DECLARE @NOW             DATETIME = CURRENT_TIMESTAMP,
            @MY_TABLE_ID     INT,
            @FIELD_TO_UPDATE VARCHAR(255);

    DECLARE c CURSOR LOCAL FAST_FORWARD FOR
      SELECT MY_TABLE_ID, FIELD_TO_UPDATE FROM inserted;

    OPEN c;

    FETCH NEXT FROM c INTO @FIELD_TO_UPDATE, @MY_TABLE_ID;

    WHILE @@FETCH_STATUS = 0
    BEGIN
      UPDATE myschema.MY_TABLE SET 
          FIELD_TO_UPDATE = @FIELD_TO_UPDATE,
                UPDATE_TS = @NOW
        WHERE MY_TABLE_ID = @MY_TABLE_ID;

      FETCH NEXT FROM c INTO @FIELD_TO_UPDATE, @MY_TABLE_ID;
    END

    CLOSE c;
    DEALLOCATE c;

That said, if you think even for a second that this solution is going to be faster than the one with joins, I have some swampland in Florida to sell you. There are multiple bridges on the property, too. I'm not even going to bother showing the execution plans for this one.

Let's also compare what happens in an INSTEAD OF INSERT trigger. Here is an example, probably similar to what you had:

CREATE TRIGGER myschema.ins_my_table
ON myschema.MY_TABLE
INSTEAD OF INSERT
AS
  INSERT myschema.MY_TABLE(FIELD_TO_UPDATE, CREATE_TS)
    SELECT FIELD_TO_UPDATE, CURRENT_TIMESTAMP FROM inserted;
GO

This, too, will produce a plan that looks like two queries were executed:

Execution plan for instead of INSERT trigger with no JOIN

It is important to note that an INSTEAD OF trigger cancels the original update, and you are responsible for issuing your own (even though the plan still shows two queries).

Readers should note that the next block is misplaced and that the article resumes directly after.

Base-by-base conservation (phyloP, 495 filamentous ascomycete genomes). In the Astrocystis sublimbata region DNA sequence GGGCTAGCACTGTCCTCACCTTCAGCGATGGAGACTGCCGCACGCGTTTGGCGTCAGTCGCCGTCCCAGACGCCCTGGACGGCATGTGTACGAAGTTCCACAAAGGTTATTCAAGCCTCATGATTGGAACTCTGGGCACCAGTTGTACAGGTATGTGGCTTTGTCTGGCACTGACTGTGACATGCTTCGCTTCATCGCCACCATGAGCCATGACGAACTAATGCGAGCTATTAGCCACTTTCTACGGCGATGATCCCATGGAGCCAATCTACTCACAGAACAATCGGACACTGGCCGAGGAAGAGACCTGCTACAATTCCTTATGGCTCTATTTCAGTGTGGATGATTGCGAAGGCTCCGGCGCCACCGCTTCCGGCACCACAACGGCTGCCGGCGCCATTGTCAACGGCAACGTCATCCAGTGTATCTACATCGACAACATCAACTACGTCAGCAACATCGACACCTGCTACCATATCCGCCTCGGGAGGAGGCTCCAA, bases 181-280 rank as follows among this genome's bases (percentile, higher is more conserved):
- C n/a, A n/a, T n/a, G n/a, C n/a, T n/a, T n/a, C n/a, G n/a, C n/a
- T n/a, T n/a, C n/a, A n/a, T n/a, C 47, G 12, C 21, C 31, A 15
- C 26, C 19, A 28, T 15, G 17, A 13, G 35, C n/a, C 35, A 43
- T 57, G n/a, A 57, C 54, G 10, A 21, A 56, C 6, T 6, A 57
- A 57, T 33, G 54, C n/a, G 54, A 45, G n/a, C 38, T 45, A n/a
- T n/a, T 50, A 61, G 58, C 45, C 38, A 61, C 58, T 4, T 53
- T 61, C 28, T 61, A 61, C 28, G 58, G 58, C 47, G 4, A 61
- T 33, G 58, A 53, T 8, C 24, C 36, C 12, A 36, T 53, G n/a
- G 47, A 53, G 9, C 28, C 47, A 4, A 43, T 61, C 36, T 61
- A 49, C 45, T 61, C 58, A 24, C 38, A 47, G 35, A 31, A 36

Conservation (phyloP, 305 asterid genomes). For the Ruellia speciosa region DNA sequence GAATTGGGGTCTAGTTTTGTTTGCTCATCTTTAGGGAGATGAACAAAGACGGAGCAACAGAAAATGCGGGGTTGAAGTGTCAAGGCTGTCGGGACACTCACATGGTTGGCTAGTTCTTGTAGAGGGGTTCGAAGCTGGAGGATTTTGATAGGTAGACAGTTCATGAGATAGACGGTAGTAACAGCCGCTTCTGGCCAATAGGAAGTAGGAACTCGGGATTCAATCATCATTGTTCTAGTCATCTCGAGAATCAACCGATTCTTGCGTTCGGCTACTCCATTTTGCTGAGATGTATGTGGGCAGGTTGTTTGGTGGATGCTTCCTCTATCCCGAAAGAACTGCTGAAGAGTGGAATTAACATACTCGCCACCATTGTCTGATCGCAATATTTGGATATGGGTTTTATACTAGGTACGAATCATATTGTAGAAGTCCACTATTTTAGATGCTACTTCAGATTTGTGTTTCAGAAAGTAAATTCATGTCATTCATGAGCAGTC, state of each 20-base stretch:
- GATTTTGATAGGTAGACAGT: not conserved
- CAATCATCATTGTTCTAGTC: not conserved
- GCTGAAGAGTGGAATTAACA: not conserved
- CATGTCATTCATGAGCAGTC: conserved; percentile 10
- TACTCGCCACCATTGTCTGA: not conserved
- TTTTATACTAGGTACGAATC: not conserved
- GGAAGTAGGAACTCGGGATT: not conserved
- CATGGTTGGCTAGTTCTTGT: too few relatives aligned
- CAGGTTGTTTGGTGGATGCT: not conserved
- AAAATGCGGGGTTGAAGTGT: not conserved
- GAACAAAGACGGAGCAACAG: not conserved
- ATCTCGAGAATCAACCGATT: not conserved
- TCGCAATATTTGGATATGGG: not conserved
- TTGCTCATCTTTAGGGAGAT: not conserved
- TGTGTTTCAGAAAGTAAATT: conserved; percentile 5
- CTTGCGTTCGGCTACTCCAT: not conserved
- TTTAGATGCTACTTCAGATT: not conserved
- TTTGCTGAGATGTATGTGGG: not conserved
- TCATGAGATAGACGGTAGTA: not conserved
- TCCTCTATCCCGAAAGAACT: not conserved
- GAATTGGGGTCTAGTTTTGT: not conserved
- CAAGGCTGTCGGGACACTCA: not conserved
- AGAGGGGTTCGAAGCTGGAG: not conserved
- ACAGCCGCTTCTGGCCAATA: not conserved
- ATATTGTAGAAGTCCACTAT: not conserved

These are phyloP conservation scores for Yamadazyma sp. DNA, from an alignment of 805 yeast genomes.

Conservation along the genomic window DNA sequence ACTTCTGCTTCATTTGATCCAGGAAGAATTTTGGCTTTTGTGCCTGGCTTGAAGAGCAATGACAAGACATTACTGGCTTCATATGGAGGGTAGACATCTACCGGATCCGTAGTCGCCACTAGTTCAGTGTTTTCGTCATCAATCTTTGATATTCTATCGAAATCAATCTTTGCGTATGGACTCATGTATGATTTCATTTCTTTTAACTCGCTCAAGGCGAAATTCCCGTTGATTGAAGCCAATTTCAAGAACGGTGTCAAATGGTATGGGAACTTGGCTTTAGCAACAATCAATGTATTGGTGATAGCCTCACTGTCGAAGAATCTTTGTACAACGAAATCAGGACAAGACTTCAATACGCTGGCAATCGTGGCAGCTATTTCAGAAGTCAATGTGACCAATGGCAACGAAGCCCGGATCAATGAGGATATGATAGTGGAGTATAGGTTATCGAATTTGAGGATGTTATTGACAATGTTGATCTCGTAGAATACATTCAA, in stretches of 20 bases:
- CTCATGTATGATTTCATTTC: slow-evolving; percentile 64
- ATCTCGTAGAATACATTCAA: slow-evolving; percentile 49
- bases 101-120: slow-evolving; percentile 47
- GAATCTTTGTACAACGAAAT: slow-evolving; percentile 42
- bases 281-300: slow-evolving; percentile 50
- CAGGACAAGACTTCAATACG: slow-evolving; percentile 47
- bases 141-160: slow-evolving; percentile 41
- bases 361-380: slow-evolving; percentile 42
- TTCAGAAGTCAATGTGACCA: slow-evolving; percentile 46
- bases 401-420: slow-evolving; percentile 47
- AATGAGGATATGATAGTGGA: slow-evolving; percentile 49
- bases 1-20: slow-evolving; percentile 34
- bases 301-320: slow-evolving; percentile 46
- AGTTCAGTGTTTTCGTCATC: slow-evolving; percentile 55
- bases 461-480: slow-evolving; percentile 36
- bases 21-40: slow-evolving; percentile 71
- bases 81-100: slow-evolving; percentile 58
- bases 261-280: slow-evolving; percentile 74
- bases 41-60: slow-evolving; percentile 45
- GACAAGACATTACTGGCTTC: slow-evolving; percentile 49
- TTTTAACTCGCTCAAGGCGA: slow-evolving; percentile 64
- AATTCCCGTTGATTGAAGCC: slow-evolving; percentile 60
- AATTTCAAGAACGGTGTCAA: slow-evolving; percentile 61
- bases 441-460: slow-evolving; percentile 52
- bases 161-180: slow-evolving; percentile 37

One final option would be to use an AFTER trigger instead of an INSTEAD OF trigger. This will allow you to update the timestamp without the JOIN, because the FIELD_TO_UPDATE has already been updated. But in this case you really will see two queries, and two queries will really be executed (it won't just look that way in the plans).

Some general comments

Since i'm going for performance increase I do not want to use any inner joins in the code used for the trigger.

This doesn't really make much sense; why do you think joins are bad for performance? Sounds like you've watched too many NoSQL videos. Please don't discard technology because you've heard it was bad or because you had a slow join once. Create the query that makes sense, optimize when it doesn't perform well, and come for help when you can't optimize. In almost all cases (there are exceptions, of course), the problem is indexing or statistics and not the fact that you used a JOIN keyword. That doesn't mean you should avoid all joins in all queries at all costs.

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2  
@aruuuuu No disrespect, but do you know what an INNER JOIN is? –  Kermit Nov 14 '13 at 20:20
4  
@aruuuuu why is that a requirement? If you have a requirement to do no joining in SQL that is the worst requirement of all time. –  Zane Nov 14 '13 at 20:22
2  
@aruuuuu I don't really care what you think of joins or why you don't want them here. The requirement doesn't make sense, period. This is like going to Hertz and saying I want to drive to Tulsa but you better not give me any cars with rubber in their tires. –  Aaron Bertrand Nov 14 '13 at 20:25
2  
@aruuuuu Ok, please do let me know when you have developed a trigger that (a) doesn't use JOINs, (b) still updates the data correctly, and (c) is more efficient than what I have offered. Don't forget to show your work and explain the differences you observed in Profiler. (P.S. if you care about performance you certainly wouldn't be exposing your servers to Profiler.) –  Aaron Bertrand Nov 14 '13 at 20:26
2  
tl;dr Upvoted for pictures –  billinkc Nov 15 '13 at 15:30